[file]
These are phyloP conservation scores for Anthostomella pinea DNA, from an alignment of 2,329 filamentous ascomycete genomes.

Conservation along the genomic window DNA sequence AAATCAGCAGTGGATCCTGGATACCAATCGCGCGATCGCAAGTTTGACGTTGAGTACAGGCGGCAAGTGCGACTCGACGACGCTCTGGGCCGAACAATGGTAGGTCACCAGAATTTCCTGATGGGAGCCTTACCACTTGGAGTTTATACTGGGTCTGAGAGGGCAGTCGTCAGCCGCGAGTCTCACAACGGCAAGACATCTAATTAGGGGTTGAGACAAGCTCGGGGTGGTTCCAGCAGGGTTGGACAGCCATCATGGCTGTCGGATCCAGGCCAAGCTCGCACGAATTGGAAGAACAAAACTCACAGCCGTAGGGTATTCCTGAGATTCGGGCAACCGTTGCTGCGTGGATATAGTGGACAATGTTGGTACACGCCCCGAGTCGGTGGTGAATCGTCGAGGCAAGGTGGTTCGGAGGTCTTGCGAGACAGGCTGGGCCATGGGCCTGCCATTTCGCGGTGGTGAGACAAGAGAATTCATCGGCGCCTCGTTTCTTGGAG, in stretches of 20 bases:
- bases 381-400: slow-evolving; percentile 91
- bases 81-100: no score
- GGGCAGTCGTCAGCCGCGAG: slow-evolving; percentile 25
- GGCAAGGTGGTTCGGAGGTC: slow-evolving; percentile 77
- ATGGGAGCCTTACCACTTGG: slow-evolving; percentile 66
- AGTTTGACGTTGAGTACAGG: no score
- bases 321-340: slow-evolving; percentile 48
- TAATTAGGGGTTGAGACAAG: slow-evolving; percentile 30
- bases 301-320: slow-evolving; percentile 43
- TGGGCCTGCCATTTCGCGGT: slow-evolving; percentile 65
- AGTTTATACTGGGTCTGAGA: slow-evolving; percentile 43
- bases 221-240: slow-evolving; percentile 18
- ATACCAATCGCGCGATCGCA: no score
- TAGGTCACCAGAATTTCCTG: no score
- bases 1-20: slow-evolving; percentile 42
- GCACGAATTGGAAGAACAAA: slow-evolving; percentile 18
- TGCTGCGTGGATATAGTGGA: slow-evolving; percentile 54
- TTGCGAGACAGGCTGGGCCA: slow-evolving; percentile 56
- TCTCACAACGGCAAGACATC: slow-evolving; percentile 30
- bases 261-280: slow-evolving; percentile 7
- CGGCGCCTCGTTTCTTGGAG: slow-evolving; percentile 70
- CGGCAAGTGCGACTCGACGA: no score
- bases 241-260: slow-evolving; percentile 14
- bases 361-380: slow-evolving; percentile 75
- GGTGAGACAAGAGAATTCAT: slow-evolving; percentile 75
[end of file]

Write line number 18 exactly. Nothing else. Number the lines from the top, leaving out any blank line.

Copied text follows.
- GCACGAATTGGAAGAACAAA: slow-evolving; percentile 18